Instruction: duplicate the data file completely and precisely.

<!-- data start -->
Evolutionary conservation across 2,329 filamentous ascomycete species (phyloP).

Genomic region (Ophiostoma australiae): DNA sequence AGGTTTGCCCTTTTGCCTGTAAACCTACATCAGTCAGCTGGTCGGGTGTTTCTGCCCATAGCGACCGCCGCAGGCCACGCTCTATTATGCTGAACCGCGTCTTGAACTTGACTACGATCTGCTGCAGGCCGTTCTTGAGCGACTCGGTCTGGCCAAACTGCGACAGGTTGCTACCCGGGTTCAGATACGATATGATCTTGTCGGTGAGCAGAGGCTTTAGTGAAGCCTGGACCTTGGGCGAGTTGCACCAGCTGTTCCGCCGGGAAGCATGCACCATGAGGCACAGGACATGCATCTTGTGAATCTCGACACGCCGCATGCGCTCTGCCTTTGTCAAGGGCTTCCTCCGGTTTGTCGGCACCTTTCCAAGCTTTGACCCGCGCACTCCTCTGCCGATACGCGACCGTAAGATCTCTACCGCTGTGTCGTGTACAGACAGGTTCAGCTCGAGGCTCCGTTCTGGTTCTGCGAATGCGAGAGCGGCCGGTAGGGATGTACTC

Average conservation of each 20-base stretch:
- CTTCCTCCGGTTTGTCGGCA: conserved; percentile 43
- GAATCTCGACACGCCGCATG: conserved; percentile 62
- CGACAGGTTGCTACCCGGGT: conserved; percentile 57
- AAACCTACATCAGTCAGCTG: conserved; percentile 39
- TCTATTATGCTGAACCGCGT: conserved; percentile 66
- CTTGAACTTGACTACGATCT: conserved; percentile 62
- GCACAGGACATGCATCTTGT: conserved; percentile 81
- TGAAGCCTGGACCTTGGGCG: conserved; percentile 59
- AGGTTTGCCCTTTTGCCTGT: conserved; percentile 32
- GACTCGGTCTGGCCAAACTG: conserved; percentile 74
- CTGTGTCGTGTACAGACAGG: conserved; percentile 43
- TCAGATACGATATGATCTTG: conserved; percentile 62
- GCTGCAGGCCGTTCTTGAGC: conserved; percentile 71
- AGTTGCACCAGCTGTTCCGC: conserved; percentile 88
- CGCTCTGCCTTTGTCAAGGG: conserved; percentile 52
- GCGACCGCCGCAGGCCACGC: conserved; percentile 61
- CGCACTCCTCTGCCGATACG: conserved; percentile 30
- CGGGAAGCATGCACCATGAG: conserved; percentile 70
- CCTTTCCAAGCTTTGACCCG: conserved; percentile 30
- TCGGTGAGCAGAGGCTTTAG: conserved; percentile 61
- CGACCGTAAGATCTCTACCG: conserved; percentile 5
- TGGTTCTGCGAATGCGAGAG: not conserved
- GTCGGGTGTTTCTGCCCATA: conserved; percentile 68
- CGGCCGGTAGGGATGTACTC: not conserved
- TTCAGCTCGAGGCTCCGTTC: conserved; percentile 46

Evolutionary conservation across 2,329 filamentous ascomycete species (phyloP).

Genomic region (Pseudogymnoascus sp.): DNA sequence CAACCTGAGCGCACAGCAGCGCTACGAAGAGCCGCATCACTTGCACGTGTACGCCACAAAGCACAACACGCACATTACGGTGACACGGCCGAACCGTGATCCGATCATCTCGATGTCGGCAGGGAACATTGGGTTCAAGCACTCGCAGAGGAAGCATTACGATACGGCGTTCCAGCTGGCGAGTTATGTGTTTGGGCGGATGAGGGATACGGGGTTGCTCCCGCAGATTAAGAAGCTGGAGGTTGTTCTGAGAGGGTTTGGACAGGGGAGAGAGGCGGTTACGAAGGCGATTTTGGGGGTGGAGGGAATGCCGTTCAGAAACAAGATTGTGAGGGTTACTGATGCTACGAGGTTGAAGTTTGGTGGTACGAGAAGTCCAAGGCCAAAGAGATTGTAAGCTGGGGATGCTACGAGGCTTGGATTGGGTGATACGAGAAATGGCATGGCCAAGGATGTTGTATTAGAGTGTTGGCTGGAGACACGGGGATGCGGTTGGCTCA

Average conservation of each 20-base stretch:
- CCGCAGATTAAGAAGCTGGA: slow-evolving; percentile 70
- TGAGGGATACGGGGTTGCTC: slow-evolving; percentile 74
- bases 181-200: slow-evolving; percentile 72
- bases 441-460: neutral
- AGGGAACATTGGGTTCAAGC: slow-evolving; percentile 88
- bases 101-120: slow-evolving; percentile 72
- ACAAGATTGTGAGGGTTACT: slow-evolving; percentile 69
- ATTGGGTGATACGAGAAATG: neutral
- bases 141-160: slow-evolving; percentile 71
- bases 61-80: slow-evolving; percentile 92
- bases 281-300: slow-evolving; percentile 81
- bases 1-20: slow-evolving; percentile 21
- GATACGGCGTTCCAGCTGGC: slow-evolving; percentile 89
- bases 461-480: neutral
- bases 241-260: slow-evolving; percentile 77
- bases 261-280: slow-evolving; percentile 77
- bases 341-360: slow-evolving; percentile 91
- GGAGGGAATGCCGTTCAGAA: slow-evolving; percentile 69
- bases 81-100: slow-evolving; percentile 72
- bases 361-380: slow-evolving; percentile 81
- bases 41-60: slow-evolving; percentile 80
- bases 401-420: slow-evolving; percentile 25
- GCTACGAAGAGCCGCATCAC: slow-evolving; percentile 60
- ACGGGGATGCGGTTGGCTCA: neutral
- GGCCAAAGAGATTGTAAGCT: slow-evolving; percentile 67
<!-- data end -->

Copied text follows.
Evolutionary conservation across 2,329 filamentous ascomycete species (phyloP).

Genomic region (Ophiostoma australiae): DNA sequence AGGTTTGCCCTTTTGCCTGTAAACCTACATCAGTCAGCTGGTCGGGTGTTTCTGCCCATAGCGACCGCCGCAGGCCACGCTCTATTATGCTGAACCGCGTCTTGAACTTGACTACGATCTGCTGCAGGCCGTTCTTGAGCGACTCGGTCTGGCCAAACTGCGACAGGTTGCTACCCGGGTTCAGATACGATATGATCTTGTCGGTGAGCAGAGGCTTTAGTGAAGCCTGGACCTTGGGCGAGTTGCACCAGCTGTTCCGCCGGGAAGCATGCACCATGAGGCACAGGACATGCATCTTGTGAATCTCGACACGCCGCATGCGCTCTGCCTTTGTCAAGGGCTTCCTCCGGTTTGTCGGCACCTTTCCAAGCTTTGACCCGCGCACTCCTCTGCCGATACGCGACCGTAAGATCTCTACCGCTGTGTCGTGTACAGACAGGTTCAGCTCGAGGCTCCGTTCTGGTTCTGCGAATGCGAGAGCGGCCGGTAGGGATGTACTC

Average conservation of each 20-base stretch:
- CTTCCTCCGGTTTGTCGGCA: conserved; percentile 43
- GAATCTCGACACGCCGCATG: conserved; percentile 62
- CGACAGGTTGCTACCCGGGT: conserved; percentile 57
- AAACCTACATCAGTCAGCTG: conserved; percentile 39
- TCTATTATGCTGAACCGCGT: conserved; percentile 66
- CTTGAACTTGACTACGATCT: conserved; percentile 62
- GCACAGGACATGCATCTTGT: conserved; percentile 81
- TGAAGCCTGGACCTTGGGCG: conserved; percentile 59
- AGGTTTGCCCTTTTGCCTGT: conserved; percentile 32
- GACTCGGTCTGGCCAAACTG: conserved; percentile 74
- CTGTGTCGTGTACAGACAGG: conserved; percentile 43
- TCAGATACGATATGATCTTG: conserved; percentile 62
- GCTGCAGGCCGTTCTTGAGC: conserved; percentile 71
- AGTTGCACCAGCTGTTCCGC: conserved; percentile 88
- CGCTCTGCCTTTGTCAAGGG: conserved; percentile 52
- GCGACCGCCGCAGGCCACGC: conserved; percentile 61
- CGCACTCCTCTGCCGATACG: conserved; percentile 30
- CGGGAAGCATGCACCATGAG: conserved; percentile 70
- CCTTTCCAAGCTTTGACCCG: conserved; percentile 30
- TCGGTGAGCAGAGGCTTTAG: conserved; percentile 61
- CGACCGTAAGATCTCTACCG: conserved; percentile 5
- TGGTTCTGCGAATGCGAGAG: not conserved
- GTCGGGTGTTTCTGCCCATA: conserved; percentile 68
- CGGCCGGTAGGGATGTACTC: not conserved
- TTCAGCTCGAGGCTCCGTTC: conserved; percentile 46

Evolutionary conservation across 2,329 filamentous ascomycete species (phyloP).

Genomic region (Pseudogymnoascus sp.): DNA sequence CAACCTGAGCGCACAGCAGCGCTACGAAGAGCCGCATCACTTGCACGTGTACGCCACAAAGCACAACACGCACATTACGGTGACACGGCCGAACCGTGATCCGATCATCTCGATGTCGGCAGGGAACATTGGGTTCAAGCACTCGCAGAGGAAGCATTACGATACGGCGTTCCAGCTGGCGAGTTATGTGTTTGGGCGGATGAGGGATACGGGGTTGCTCCCGCAGATTAAGAAGCTGGAGGTTGTTCTGAGAGGGTTTGGACAGGGGAGAGAGGCGGTTACGAAGGCGATTTTGGGGGTGGAGGGAATGCCGTTCAGAAACAAGATTGTGAGGGTTACTGATGCTACGAGGTTGAAGTTTGGTGGTACGAGAAGTCCAAGGCCAAAGAGATTGTAAGCTGGGGATGCTACGAGGCTTGGATTGGGTGATACGAGAAATGGCATGGCCAAGGATGTTGTATTAGAGTGTTGGCTGGAGACACGGGGATGCGGTTGGCTCA

Average conservation of each 20-base stretch:
- CCGCAGATTAAGAAGCTGGA: slow-evolving; percentile 70
- TGAGGGATACGGGGTTGCTC: slow-evolving; percentile 74
- bases 181-200: slow-evolving; percentile 72
- bases 441-460: neutral
- AGGGAACATTGGGTTCAAGC: slow-evolving; percentile 88
- bases 101-120: slow-evolving; percentile 72
- ACAAGATTGTGAGGGTTACT: slow-evolving; percentile 69
- ATTGGGTGATACGAGAAATG: neutral
- bases 141-160: slow-evolving; percentile 71
- bases 61-80: slow-evolving; percentile 92
- bases 281-300: slow-evolving; percentile 81
- bases 1-20: slow-evolving; percentile 21
- GATACGGCGTTCCAGCTGGC: slow-evolving; percentile 89
- bases 461-480: neutral
- bases 241-260: slow-evolving; percentile 77
- bases 261-280: slow-evolving; percentile 77
- bases 341-360: slow-evolving; percentile 91
- GGAGGGAATGCCGTTCAGAA: slow-evolving; percentile 69
- bases 81-100: slow-evolving; percentile 72
- bases 361-380: slow-evolving; percentile 81
- bases 41-60: slow-evolving; percentile 80
- bases 401-420: slow-evolving; percentile 25
- GCTACGAAGAGCCGCATCAC: slow-evolving; percentile 60
- ACGGGGATGCGGTTGGCTCA: neutral
- GGCCAAAGAGATTGTAAGCT: slow-evolving; percentile 67